Home Asia Pacific South East Asia Malaysia
An engrossing exploration of mind and happiness
by Lim Kooi Fong, The Buddhist Channel, Nov 18, 2007
The Fifth Global Conference on Buddhism (GCB5) gathers some of the world’s foremost meditation practitioners and Dharma teachers to share experiences in transforming the mind to achieve happiness
Petaling Jaya, Malaysia – A Tibetan mind training master once said, “I have no other task than to stand guard with a short spear of antidote at the entrance of my mind. When the afflictions are vigilant, I too am vigilant; when they are relaxed, I too am relaxed.”
<< Geshe Dr. Thubten Jinpa: The practice of lojong (Tibetan mind training) helps to regain control of our own mind
In describing the heart of his spiritual practice as simply as standing guard at the entrance of his mind, this master was underlying the point of that taming, purifying and transforming the mind lie in the heart of the practice of Buddha Dharma.
This was in essence, the core of lojong, a Tibetan term for “mind training”.
With such enthralling explanation of using an ancient technique to tame the mind, it was no wonder that the 800 plus audience attending the two day conference sat transfixed, with pin drop silence.
In his talk on “Taming the monkey mind - lessons from Tibetan Lojong”, Dr Thubten Jinpa from Canada asks a simple question: “How do we regain control of our own mind?”
And also how do we cleanse it, tame it and transform it so that we can bring out all the potentials for perfect enlightenment that are naturally present within it?
In explaining the practice of lojong, Dr Jinpa says the technique is encapsulated in the training of two aspects of the awakening mind (bodhicitta). One, the conventional awakening mind to counter self-cherishing, and two, the ultimate awakening mind to counter self-grasping.
He also said that one of the more beautiful aspects of lojong as a method of mental transformation is that it can be cultivated, enhanced and applied not only during a formal sitting meditation, but also during post-meditation activities. “This helps to bridge our spiritual practice and everyday life,” he says.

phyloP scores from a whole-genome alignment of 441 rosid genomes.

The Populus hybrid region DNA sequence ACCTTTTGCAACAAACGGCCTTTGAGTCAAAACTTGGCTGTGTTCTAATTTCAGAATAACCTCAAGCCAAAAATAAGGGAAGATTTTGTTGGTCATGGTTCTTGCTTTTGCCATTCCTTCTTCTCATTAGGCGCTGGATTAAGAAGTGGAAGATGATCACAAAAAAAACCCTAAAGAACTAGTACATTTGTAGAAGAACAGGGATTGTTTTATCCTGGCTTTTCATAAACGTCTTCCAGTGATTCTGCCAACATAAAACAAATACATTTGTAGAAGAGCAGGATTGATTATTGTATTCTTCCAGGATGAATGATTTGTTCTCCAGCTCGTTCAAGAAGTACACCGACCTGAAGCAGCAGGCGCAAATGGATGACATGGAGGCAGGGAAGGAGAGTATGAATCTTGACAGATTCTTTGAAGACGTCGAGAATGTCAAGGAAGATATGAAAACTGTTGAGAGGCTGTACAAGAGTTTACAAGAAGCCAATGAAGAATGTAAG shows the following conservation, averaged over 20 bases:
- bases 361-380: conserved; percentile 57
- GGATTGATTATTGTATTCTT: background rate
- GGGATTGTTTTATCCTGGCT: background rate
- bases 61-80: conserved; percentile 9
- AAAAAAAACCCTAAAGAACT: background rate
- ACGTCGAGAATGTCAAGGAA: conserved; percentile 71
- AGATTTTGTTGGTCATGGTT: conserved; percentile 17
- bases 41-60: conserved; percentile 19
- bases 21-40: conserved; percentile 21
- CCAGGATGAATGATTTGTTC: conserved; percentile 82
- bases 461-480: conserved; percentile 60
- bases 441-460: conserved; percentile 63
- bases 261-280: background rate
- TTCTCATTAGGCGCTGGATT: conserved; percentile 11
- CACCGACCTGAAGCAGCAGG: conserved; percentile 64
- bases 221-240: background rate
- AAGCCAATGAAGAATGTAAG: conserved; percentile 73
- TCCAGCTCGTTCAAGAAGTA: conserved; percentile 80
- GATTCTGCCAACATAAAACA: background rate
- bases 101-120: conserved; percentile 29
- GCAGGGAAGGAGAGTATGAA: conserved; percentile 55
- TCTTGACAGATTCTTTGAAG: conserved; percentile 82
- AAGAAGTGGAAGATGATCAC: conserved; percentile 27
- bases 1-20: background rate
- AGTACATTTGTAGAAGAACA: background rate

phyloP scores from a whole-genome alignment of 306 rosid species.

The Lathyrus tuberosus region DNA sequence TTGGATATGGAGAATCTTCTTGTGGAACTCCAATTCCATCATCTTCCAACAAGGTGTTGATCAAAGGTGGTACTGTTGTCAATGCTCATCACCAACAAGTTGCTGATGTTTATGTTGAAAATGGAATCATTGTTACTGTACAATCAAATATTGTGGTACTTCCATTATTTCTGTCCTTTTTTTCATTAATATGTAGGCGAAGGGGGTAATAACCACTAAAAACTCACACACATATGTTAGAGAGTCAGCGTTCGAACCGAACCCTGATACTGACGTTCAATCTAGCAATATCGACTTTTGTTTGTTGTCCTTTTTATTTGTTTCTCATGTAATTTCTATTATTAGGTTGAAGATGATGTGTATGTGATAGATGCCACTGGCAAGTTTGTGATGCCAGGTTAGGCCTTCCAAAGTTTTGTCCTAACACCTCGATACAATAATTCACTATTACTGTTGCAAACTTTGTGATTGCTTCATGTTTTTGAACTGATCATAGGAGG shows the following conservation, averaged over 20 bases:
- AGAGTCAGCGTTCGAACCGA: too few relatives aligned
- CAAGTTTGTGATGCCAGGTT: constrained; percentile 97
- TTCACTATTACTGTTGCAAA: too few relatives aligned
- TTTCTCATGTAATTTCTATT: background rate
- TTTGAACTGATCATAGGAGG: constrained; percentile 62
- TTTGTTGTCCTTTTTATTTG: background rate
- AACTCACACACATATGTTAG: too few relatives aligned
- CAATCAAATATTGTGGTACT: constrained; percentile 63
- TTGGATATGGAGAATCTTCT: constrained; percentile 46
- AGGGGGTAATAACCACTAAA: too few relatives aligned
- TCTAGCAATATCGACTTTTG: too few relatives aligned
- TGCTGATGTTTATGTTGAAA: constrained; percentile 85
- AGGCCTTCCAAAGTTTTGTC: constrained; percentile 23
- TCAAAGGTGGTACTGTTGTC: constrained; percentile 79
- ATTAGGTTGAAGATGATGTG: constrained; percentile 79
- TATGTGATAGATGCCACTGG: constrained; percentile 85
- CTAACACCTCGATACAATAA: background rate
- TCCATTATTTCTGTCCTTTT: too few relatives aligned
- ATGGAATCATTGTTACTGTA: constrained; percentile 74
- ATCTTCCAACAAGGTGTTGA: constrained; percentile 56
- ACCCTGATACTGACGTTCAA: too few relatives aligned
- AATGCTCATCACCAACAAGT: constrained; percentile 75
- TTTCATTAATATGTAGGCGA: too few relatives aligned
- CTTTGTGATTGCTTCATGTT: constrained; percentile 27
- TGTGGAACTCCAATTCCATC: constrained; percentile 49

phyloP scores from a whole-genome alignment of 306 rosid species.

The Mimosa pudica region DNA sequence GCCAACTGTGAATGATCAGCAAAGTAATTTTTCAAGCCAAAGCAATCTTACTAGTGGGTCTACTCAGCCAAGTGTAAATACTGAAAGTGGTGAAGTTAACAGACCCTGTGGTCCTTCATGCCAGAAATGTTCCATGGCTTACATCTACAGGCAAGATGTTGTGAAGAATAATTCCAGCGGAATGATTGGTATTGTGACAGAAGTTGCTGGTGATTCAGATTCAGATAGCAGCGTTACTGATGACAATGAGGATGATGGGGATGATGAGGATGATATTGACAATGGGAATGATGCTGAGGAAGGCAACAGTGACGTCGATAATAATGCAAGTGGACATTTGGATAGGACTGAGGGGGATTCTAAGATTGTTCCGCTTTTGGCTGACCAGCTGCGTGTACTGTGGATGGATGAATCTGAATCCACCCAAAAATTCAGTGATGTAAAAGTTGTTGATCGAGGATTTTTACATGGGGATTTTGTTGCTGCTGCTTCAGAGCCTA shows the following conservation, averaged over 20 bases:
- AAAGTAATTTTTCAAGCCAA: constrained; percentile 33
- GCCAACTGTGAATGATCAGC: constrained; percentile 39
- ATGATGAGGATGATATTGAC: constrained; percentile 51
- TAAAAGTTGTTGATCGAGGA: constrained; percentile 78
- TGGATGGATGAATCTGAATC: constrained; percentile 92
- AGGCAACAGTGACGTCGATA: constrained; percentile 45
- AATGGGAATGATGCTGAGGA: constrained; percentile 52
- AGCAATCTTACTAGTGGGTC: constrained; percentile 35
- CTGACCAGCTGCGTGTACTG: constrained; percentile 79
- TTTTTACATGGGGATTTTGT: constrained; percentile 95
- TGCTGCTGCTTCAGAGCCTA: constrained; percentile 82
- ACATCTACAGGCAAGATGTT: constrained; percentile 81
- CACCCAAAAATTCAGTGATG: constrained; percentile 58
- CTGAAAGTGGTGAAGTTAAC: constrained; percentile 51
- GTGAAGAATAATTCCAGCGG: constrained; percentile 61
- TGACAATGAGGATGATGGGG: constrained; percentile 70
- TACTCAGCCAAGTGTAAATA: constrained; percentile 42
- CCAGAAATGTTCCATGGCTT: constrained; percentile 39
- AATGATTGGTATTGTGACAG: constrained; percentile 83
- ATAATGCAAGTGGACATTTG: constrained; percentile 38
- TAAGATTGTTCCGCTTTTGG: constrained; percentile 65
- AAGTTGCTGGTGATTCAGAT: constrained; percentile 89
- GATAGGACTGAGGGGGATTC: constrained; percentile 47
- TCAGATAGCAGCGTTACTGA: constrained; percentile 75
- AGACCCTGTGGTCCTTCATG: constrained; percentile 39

The Buddhist Channel will be broadcasting videos of all the presentations from GCB5 from November 26, 2007
On questions of antidotes that we need to apply against our afflictions, the lojong teaching admonishes one to “overcome all errors through a single means,” principally the practice of compassion. “Practitioners are advised to use compassion as the overarching principle in other spiritual practices,” he advises.
In essence, this is called tonglen, the practice of “giving and taking”. The meditation involves visualization of giving away one’s own happiness and good fortune to others and taking upon oneself their suffering and misfortune.
“This visualization practice is combined with our respiration, whereby we breathe in, we imagine taking from all other beings their suffering, negative traits and behavior. As we exhale, we imagine giving to all beings our happiness, good karma and virtuous traits,” he explains.
Dr Jinpa says that it is a human natural tendency to “reify what we deem to have special value for us”. It is therefore imperative that “when our Dharma practice begins to be effective in countering our afflictions – especially our self cherishing – there is a danger that we might end up grasping at the very means itself,” he warns.
“And so it is important to free the remedies themselves in their own place, so that the practitioner does not grasp emptiness as an absolute.”
No shortcut to Samadhi
<< Ven Heng Sure
In another talk, Ven. Heng Sure says that it was probably a greater challenge today to concentrate and purify the mind than it was during Buddha’s time. “We are surrounded by random noise, confusing images, media saturation and the tug in the marketplace,” he points out.
Nonetheless, he says that the human potential for awakening is no different from Buddha. “We still use the human mind to accomplish the task the Buddha faced more than 2,550 years ago,” he says.
The venerable explains that genuine stillness in meditation depends on how one uses his or her six senses (eye, ear, nose, tongue, body and mind). There are no shortcuts to samadhi, he says, since “one has to experience a thorough ‘closet cleaning’ before meditation brings peace to mind.”
“The (six) senses are linked at some level and they interact in a profound way so that when the mind is opened in meditation, memories emerge intact - not like a dream - but with sight and temperature and emotional content,” he explains.
To covert mastery of the senses, Ven Heng Sure suggests the use of syncretic approach towards meditation. And so sitting, reciting and bowing are all expedient means (upaya).
“If we can calm and purify the mind, then walking, standing, sitting and lying down all expresses the compassion and wisdom of the Buddha,” he concludes.
Five other presenters contributed to the discussions yesterday. They are: Ven. Robina Courtin (Helping prisons find freedom), Ajahn Brahmavamso (Living life with a purpose), Ven. Aggacitta Bhikkhu (Potentialities of the developed mind) and Dr Tan Eng Kong, (Transforming difficult relationships).
The conference concludes today.
The Buddhist Channel will be broadcasting videos of all the presentations from November 26, 2007.